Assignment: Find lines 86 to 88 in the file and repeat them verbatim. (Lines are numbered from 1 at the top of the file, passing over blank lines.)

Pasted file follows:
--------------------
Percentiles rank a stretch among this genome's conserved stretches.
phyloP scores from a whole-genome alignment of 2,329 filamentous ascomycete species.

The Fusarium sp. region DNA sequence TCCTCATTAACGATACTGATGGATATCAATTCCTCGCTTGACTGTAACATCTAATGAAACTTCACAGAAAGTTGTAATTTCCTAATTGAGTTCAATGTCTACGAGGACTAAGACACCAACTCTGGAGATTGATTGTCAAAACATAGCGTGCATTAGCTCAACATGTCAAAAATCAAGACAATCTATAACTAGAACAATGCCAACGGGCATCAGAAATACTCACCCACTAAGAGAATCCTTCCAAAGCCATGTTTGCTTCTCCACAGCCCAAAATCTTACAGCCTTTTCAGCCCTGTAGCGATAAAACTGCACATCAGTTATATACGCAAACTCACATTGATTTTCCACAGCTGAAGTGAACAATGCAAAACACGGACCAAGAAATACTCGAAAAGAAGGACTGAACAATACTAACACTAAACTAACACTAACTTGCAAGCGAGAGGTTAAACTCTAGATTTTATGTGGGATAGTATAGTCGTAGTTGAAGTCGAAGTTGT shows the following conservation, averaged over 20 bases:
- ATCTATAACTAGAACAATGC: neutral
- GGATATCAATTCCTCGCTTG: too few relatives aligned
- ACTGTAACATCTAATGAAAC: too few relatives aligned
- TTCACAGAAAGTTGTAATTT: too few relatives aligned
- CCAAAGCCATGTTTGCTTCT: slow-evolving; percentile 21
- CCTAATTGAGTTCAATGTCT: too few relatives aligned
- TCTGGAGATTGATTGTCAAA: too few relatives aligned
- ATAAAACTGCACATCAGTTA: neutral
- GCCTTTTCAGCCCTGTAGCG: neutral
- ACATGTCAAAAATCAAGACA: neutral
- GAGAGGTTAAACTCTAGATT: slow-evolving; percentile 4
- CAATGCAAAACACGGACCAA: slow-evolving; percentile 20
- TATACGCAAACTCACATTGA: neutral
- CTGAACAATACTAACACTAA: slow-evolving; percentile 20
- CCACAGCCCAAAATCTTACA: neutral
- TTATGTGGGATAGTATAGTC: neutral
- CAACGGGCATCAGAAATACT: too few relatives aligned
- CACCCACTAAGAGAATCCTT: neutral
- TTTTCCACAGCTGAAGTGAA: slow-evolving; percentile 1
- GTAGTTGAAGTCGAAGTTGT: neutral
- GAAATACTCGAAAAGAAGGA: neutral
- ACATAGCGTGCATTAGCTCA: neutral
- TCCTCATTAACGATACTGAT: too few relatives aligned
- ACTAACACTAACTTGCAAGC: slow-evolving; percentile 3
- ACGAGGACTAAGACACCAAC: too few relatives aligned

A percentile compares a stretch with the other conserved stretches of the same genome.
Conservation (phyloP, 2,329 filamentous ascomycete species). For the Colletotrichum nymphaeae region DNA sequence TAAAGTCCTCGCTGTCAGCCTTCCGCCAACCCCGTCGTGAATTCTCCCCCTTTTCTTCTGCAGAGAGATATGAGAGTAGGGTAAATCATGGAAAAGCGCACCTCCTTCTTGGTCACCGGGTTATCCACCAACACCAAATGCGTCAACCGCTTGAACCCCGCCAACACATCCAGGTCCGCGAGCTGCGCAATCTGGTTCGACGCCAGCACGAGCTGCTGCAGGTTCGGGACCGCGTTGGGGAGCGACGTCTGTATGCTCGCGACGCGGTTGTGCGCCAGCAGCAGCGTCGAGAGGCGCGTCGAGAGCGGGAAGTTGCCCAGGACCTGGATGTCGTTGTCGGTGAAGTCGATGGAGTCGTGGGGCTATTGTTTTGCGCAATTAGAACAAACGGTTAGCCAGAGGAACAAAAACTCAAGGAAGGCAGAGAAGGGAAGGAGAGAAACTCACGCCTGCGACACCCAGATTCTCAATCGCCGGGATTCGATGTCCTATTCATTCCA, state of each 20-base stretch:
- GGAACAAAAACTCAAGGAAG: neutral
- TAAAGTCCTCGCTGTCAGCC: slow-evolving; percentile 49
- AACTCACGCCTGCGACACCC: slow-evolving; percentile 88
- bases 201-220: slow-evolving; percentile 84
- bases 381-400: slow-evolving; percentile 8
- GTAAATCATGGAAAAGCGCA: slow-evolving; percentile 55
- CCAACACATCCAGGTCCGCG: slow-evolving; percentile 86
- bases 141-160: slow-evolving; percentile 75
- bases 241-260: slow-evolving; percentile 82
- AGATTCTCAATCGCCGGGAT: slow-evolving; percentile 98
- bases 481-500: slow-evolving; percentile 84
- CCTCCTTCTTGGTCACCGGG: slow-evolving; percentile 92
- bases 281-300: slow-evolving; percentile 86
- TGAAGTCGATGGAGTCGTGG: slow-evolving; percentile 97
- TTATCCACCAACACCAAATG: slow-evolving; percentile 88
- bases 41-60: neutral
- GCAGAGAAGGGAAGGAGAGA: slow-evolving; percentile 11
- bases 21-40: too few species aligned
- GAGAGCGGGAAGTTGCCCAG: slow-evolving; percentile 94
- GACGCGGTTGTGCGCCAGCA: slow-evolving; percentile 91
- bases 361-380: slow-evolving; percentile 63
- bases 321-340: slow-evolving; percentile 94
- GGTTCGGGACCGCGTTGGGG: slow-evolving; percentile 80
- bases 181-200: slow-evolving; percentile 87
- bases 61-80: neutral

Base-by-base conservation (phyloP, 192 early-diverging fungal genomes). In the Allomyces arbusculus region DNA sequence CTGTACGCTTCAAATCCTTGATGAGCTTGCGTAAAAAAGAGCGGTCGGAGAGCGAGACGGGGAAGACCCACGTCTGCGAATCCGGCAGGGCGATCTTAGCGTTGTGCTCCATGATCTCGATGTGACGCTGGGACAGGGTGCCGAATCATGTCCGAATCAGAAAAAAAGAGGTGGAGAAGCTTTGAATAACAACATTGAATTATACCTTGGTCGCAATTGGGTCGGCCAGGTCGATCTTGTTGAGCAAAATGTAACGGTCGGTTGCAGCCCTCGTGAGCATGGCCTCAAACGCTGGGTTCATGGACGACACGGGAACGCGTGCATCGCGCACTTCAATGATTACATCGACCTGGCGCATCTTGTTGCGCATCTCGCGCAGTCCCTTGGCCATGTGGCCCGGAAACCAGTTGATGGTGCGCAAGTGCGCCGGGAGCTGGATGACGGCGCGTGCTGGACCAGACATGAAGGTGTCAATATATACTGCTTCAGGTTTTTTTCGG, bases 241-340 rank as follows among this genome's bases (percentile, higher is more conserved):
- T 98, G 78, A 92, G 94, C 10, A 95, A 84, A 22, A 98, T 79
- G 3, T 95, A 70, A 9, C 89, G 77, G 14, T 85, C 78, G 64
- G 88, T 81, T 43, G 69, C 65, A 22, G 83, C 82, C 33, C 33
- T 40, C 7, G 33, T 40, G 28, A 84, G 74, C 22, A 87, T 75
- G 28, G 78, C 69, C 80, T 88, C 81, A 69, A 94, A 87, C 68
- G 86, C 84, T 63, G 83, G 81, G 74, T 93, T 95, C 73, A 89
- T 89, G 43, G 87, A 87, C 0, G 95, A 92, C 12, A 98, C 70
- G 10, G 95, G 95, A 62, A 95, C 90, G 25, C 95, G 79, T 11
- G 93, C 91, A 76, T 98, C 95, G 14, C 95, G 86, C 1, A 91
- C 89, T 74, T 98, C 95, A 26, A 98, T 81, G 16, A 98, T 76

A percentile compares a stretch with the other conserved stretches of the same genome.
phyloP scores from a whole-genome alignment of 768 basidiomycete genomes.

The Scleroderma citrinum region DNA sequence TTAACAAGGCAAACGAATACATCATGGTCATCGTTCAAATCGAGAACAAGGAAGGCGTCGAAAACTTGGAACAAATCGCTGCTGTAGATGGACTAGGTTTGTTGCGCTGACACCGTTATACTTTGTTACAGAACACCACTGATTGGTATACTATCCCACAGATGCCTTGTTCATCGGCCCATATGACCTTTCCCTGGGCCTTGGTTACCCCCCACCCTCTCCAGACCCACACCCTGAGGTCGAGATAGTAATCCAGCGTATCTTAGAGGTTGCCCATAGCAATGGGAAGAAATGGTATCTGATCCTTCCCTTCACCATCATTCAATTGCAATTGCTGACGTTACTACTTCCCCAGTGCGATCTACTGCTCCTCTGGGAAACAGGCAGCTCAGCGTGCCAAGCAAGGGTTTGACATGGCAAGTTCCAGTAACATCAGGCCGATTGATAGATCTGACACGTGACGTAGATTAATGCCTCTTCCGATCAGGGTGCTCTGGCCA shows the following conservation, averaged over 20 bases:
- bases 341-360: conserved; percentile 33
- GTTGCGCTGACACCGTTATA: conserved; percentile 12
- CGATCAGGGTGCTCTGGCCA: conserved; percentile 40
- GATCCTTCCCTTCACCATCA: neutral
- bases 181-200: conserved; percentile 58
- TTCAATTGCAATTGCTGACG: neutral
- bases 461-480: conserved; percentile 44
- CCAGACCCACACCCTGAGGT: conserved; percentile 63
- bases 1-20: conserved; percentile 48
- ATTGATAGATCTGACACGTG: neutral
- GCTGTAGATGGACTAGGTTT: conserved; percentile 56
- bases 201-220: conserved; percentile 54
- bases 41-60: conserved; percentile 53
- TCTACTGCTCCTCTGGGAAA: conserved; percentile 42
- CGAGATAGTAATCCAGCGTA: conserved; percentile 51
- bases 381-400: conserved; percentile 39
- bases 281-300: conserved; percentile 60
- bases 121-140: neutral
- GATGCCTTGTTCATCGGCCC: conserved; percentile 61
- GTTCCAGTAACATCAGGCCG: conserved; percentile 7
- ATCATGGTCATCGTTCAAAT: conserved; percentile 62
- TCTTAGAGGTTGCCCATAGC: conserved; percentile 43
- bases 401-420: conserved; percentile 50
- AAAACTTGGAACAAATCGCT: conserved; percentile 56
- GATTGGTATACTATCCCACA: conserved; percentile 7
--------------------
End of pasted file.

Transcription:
- bases 281-300: conserved; percentile 60
- bases 121-140: neutral
- GATGCCTTGTTCATCGGCCC: conserved; percentile 61